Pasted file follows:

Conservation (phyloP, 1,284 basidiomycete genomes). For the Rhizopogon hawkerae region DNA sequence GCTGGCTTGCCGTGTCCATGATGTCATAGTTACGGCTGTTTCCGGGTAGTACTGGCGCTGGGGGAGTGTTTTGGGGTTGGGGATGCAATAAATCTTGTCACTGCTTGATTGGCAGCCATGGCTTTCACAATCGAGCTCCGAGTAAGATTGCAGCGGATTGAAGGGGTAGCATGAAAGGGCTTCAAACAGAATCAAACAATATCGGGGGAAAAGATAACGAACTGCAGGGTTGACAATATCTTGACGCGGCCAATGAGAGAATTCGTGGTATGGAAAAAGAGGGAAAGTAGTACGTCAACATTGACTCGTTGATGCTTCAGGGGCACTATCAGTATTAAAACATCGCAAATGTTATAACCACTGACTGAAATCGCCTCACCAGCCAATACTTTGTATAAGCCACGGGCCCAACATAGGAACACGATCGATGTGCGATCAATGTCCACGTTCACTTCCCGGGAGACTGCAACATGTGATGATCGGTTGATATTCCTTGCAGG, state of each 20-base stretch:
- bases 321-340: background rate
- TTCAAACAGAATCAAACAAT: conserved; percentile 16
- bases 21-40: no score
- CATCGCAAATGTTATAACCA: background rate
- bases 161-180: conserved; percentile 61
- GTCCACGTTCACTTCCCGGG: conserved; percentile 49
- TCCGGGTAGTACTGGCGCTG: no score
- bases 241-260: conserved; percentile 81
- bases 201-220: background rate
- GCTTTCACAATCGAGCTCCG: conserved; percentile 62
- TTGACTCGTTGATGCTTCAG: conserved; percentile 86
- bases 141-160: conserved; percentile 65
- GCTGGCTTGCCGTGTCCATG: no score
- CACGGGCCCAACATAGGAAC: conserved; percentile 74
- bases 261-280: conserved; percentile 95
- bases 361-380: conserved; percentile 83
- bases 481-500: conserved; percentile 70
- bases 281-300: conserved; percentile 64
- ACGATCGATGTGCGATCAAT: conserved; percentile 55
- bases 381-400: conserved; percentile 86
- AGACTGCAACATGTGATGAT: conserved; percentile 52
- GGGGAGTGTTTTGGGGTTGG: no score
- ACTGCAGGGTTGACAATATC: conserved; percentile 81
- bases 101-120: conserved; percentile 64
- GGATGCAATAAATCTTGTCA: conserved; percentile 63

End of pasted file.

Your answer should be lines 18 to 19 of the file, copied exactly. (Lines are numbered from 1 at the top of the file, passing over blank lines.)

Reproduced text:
- bases 481-500: conserved; percentile 70
- bases 281-300: conserved; percentile 64